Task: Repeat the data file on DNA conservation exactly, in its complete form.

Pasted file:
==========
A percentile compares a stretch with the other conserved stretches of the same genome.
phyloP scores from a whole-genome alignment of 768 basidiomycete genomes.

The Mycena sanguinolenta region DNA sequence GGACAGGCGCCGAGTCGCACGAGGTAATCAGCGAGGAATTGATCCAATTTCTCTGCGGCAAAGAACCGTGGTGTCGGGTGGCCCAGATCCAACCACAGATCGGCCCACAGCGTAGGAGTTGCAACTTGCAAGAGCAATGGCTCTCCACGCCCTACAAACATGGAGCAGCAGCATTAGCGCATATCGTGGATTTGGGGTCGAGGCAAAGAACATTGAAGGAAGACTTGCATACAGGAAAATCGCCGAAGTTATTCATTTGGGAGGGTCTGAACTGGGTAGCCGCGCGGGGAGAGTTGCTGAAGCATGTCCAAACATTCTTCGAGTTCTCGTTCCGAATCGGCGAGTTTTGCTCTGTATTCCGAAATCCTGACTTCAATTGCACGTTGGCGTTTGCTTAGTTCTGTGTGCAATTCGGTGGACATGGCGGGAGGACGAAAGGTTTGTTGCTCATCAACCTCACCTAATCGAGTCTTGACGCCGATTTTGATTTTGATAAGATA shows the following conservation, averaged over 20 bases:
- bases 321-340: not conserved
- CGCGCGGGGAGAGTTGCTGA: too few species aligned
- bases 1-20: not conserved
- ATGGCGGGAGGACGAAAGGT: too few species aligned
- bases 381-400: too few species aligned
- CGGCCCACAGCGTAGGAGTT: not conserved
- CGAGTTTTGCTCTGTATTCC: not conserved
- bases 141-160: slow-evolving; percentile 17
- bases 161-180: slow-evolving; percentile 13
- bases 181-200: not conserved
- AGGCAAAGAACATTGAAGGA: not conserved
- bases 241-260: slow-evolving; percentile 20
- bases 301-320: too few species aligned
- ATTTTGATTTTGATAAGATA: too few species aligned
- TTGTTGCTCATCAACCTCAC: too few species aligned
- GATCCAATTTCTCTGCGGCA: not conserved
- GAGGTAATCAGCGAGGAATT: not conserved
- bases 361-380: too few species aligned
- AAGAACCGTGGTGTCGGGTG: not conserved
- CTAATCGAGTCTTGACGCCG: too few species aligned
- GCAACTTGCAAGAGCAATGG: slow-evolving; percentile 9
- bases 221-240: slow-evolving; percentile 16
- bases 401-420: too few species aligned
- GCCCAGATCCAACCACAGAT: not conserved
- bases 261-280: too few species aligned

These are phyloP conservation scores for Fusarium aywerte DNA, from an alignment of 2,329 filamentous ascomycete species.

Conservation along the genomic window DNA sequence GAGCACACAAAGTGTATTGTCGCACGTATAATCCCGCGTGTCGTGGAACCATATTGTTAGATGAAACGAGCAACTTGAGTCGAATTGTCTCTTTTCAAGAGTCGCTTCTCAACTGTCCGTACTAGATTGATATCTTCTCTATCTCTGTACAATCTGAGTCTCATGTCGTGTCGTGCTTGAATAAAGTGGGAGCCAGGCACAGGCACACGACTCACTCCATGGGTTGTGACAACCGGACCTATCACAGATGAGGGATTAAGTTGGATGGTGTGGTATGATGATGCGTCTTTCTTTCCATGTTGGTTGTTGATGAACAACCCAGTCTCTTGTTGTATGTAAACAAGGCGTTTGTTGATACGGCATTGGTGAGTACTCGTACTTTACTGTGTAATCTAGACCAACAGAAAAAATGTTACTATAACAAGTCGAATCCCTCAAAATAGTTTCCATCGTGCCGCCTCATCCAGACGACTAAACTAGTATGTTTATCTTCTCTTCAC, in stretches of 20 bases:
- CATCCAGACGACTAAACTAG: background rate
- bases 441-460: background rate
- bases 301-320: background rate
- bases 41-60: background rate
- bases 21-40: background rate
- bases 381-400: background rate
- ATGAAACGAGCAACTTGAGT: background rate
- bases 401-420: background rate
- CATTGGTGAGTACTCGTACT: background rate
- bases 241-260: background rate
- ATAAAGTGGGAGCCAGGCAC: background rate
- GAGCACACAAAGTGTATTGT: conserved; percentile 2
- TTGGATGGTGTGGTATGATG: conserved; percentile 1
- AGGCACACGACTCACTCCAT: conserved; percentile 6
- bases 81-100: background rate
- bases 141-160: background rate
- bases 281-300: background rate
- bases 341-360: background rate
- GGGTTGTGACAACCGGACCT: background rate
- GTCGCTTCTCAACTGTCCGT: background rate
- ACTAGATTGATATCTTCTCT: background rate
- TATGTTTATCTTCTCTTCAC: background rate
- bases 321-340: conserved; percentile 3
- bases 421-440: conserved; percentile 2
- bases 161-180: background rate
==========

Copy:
A percentile compares a stretch with the other conserved stretches of the same genome.
phyloP scores from a whole-genome alignment of 768 basidiomycete genomes.

The Mycena sanguinolenta region DNA sequence GGACAGGCGCCGAGTCGCACGAGGTAATCAGCGAGGAATTGATCCAATTTCTCTGCGGCAAAGAACCGTGGTGTCGGGTGGCCCAGATCCAACCACAGATCGGCCCACAGCGTAGGAGTTGCAACTTGCAAGAGCAATGGCTCTCCACGCCCTACAAACATGGAGCAGCAGCATTAGCGCATATCGTGGATTTGGGGTCGAGGCAAAGAACATTGAAGGAAGACTTGCATACAGGAAAATCGCCGAAGTTATTCATTTGGGAGGGTCTGAACTGGGTAGCCGCGCGGGGAGAGTTGCTGAAGCATGTCCAAACATTCTTCGAGTTCTCGTTCCGAATCGGCGAGTTTTGCTCTGTATTCCGAAATCCTGACTTCAATTGCACGTTGGCGTTTGCTTAGTTCTGTGTGCAATTCGGTGGACATGGCGGGAGGACGAAAGGTTTGTTGCTCATCAACCTCACCTAATCGAGTCTTGACGCCGATTTTGATTTTGATAAGATA shows the following conservation, averaged over 20 bases:
- bases 321-340: not conserved
- CGCGCGGGGAGAGTTGCTGA: too few species aligned
- bases 1-20: not conserved
- ATGGCGGGAGGACGAAAGGT: too few species aligned
- bases 381-400: too few species aligned
- CGGCCCACAGCGTAGGAGTT: not conserved
- CGAGTTTTGCTCTGTATTCC: not conserved
- bases 141-160: slow-evolving; percentile 17
- bases 161-180: slow-evolving; percentile 13
- bases 181-200: not conserved
- AGGCAAAGAACATTGAAGGA: not conserved
- bases 241-260: slow-evolving; percentile 20
- bases 301-320: too few species aligned
- ATTTTGATTTTGATAAGATA: too few species aligned
- TTGTTGCTCATCAACCTCAC: too few species aligned
- GATCCAATTTCTCTGCGGCA: not conserved
- GAGGTAATCAGCGAGGAATT: not conserved
- bases 361-380: too few species aligned
- AAGAACCGTGGTGTCGGGTG: not conserved
- CTAATCGAGTCTTGACGCCG: too few species aligned
- GCAACTTGCAAGAGCAATGG: slow-evolving; percentile 9
- bases 221-240: slow-evolving; percentile 16
- bases 401-420: too few species aligned
- GCCCAGATCCAACCACAGAT: not conserved
- bases 261-280: too few species aligned

These are phyloP conservation scores for Fusarium aywerte DNA, from an alignment of 2,329 filamentous ascomycete species.

Conservation along the genomic window DNA sequence GAGCACACAAAGTGTATTGTCGCACGTATAATCCCGCGTGTCGTGGAACCATATTGTTAGATGAAACGAGCAACTTGAGTCGAATTGTCTCTTTTCAAGAGTCGCTTCTCAACTGTCCGTACTAGATTGATATCTTCTCTATCTCTGTACAATCTGAGTCTCATGTCGTGTCGTGCTTGAATAAAGTGGGAGCCAGGCACAGGCACACGACTCACTCCATGGGTTGTGACAACCGGACCTATCACAGATGAGGGATTAAGTTGGATGGTGTGGTATGATGATGCGTCTTTCTTTCCATGTTGGTTGTTGATGAACAACCCAGTCTCTTGTTGTATGTAAACAAGGCGTTTGTTGATACGGCATTGGTGAGTACTCGTACTTTACTGTGTAATCTAGACCAACAGAAAAAATGTTACTATAACAAGTCGAATCCCTCAAAATAGTTTCCATCGTGCCGCCTCATCCAGACGACTAAACTAGTATGTTTATCTTCTCTTCAC, in stretches of 20 bases:
- CATCCAGACGACTAAACTAG: background rate
- bases 441-460: background rate
- bases 301-320: background rate
- bases 41-60: background rate
- bases 21-40: background rate
- bases 381-400: background rate
- ATGAAACGAGCAACTTGAGT: background rate
- bases 401-420: background rate
- CATTGGTGAGTACTCGTACT: background rate
- bases 241-260: background rate
- ATAAAGTGGGAGCCAGGCAC: background rate
- GAGCACACAAAGTGTATTGT: conserved; percentile 2
- TTGGATGGTGTGGTATGATG: conserved; percentile 1
- AGGCACACGACTCACTCCAT: conserved; percentile 6
- bases 81-100: background rate
- bases 141-160: background rate
- bases 281-300: background rate
- bases 341-360: background rate
- GGGTTGTGACAACCGGACCT: background rate
- GTCGCTTCTCAACTGTCCGT: background rate
- ACTAGATTGATATCTTCTCT: background rate
- TATGTTTATCTTCTCTTCAC: background rate
- bases 321-340: conserved; percentile 3
- bases 421-440: conserved; percentile 2
- bases 161-180: background rate